I always feel a little pang of guilt whenever I give a kiddy film a negative review, because obviously they are made for small, easily pleased children and not hardened, 30-year-old cynics who spend their evenings sitting in front of a computer thinking of witty put-downs while wearing Batman pyjamas and eating pies. Thankfully, with Arthur Christmas, I don't have to feel bad, because – brace yourselves – it's an absolute Christmas cracker. Hands off, Robbie Collin – that one's MINE.
This should not come as surprising news, given that it's from Aardman Animation of 'those adverts' and Chicken Run fame, in collaboration with Sony Pictures, who produced Aardman's first – and ace – digital animation Flushed Away in 2006. That means you can expect a sleighful of loveable characters, a number of inventively staged action sequences and a neat line in pan-generational humour that'll keep old farts like me from scoffing. More pies. A cloying subject matter means it has little awards potential, but it has just the same payload of cutting-edge tech and smart comic touches that Pixar deploy in abundance. Also, it's a rare delight to be able to say...
Arthur Christmas tells the TRUE STORY IF CHILDREN ARE READING of how Santa – along with his army of elves and giant red spacecraft – delivers presents to every child around the world with military precision. Back at the North Pole, we learn that it's a family of Clauses behind the drop; Jim Broadbent's portly Santa is the figurehead, Bill Nighy's Grandsanta is retired but still has the taste for action, Hugh Laurie's tech-savvy son heads up operations, while his brother, James McAvoy's Arthur, is the klutz hidden away in the mailroom. A gift is accidentally left behind, antics ensue, everyone learns that the true meaning of Christmas is presents. Right?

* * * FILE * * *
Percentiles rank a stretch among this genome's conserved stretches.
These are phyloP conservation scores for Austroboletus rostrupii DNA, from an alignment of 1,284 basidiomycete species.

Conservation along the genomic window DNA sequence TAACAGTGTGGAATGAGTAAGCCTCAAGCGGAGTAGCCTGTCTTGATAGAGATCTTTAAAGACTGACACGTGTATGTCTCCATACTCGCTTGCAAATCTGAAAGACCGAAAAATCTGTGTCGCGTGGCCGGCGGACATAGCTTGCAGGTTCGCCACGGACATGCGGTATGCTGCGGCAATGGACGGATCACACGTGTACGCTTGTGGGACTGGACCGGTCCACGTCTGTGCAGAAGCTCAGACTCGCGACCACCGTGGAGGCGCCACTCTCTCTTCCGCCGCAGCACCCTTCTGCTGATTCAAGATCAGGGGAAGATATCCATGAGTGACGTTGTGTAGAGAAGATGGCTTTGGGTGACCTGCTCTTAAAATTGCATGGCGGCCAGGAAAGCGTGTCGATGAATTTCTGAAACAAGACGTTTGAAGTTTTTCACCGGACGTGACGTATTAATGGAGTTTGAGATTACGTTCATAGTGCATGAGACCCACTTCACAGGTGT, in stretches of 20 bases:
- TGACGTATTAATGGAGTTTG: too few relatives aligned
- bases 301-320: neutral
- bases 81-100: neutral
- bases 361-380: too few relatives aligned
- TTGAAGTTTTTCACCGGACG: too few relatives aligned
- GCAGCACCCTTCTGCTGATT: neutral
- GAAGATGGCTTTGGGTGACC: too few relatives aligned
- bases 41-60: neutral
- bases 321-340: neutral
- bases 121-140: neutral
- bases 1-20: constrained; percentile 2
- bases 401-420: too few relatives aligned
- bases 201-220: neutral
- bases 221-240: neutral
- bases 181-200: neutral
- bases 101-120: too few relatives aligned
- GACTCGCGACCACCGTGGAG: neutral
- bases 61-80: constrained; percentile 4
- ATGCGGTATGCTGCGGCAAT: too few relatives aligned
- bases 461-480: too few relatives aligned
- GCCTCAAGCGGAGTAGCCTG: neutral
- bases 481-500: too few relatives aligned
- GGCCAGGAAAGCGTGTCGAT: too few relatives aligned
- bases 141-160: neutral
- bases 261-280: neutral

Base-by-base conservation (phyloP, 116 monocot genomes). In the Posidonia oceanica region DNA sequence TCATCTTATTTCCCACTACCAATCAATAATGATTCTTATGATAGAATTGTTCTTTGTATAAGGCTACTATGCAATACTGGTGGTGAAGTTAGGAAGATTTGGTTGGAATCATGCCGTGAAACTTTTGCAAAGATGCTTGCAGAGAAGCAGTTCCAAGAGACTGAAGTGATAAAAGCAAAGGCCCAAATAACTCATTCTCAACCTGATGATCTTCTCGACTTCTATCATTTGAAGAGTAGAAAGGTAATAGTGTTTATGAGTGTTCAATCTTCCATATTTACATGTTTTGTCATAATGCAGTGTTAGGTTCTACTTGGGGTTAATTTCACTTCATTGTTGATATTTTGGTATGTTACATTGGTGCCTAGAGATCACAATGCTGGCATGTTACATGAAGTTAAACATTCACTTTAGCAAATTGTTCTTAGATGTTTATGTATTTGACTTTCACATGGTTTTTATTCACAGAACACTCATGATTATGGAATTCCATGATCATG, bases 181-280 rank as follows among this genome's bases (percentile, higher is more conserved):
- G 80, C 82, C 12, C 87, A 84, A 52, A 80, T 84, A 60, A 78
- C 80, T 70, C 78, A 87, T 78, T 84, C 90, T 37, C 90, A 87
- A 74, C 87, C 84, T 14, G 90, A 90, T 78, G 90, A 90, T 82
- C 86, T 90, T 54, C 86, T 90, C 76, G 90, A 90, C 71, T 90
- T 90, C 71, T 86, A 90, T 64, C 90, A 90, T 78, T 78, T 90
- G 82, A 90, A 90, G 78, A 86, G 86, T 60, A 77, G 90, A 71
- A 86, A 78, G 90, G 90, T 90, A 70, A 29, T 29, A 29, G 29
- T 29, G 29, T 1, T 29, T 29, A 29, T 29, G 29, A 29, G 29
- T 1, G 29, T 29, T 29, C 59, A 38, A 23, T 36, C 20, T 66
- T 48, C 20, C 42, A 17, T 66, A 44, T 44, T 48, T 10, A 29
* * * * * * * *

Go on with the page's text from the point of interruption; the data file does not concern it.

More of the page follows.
Well... yes. But there's more to Arthur Christmas than that. It has heart. Really and truly. Arthur is the movie's hero, a naïve yet well-meaning gommo, but it isn't just him providing the Christmas spirit. There's a lovely message about family and unity that all comes together at the movie's climax, a surprisingly moving scene between three generations of Santas that you realise the whole movie has been leading to – if this strand of the story is the tree, the rest is all fancy tinsel and animated 3D baubles. It's cheesier than a cheesy cheese thing, but has more goodwill than any Generic Vince Vaughn Christmas Comedy.
You'd never get Vince Vaughn in that jumper, either.
Those tinselly bits? Brilliant, by the way. Action scenes, like a breakneck sleighride through the snowy Toronto streets ("We always used to cut through Canada, nobody lives there"), are expertly and breathlessly directed by Sarah Smith. And yeah, even though the Christmas elves are basically just the same animation model copied and pasted a billion times over (see also: the slugs in Flushed Away, the minions in Despicable Me), a voice cast of repute give them individuality, particularly Ashley Jensen as a wee Scottish wrapping elf with a mohawk. Their scenes, particularly the opening gift salvo, are exhaustively clever – I loved the scene in which a present had to have its batteries removed, much in the same way a bomb would be defused, before the recipient woke up.
If you hate Christmas, it won't exactly melt your frozen, icy heart, but if you have any warm blood pumping through your veins, Arthur Christmas will snuggle you up into a big, hearty festive cuddle and refuse to put you down until you've hugged it back. It's up there with Elf and Bad Santa as modern Christmas movies that'll stand the test of time.